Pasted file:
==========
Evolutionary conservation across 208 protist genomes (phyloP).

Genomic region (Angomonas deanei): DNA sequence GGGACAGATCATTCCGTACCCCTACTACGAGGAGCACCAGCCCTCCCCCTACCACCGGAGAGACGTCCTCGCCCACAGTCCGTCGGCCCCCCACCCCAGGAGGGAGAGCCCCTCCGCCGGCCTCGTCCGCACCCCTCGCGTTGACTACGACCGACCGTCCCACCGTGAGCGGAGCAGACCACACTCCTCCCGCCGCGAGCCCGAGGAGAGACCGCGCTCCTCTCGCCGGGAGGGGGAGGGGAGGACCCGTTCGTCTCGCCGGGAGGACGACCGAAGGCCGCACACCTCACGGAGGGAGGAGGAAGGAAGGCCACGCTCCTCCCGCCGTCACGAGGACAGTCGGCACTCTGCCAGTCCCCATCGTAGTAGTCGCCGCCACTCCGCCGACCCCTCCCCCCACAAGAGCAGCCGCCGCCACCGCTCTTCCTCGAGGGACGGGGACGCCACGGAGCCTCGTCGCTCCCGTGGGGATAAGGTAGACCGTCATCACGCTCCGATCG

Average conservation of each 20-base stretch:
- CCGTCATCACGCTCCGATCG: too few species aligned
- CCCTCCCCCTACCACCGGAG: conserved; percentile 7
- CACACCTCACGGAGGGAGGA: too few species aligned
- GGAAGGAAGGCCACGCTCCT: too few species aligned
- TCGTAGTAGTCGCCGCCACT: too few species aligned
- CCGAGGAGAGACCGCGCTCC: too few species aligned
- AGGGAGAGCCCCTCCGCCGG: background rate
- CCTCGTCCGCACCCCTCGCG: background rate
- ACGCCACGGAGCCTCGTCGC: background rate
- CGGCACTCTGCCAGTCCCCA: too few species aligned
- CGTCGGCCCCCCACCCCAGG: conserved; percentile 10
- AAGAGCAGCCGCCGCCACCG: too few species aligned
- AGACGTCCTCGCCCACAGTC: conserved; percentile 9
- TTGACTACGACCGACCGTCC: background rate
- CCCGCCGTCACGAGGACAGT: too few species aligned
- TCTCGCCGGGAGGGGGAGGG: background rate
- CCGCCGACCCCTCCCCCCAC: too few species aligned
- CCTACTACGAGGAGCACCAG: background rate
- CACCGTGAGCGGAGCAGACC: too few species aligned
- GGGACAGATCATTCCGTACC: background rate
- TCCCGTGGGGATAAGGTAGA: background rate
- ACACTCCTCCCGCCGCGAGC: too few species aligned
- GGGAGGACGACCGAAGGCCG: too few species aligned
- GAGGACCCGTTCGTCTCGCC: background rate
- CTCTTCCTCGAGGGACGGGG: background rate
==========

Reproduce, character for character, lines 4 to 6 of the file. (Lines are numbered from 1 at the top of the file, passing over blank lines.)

- CCGTCATCACGCTCCGATCG: too few species aligned
- CCCTCCCCCTACCACCGGAG: conserved; percentile 7
- CACACCTCACGGAGGGAGGA: too few species aligned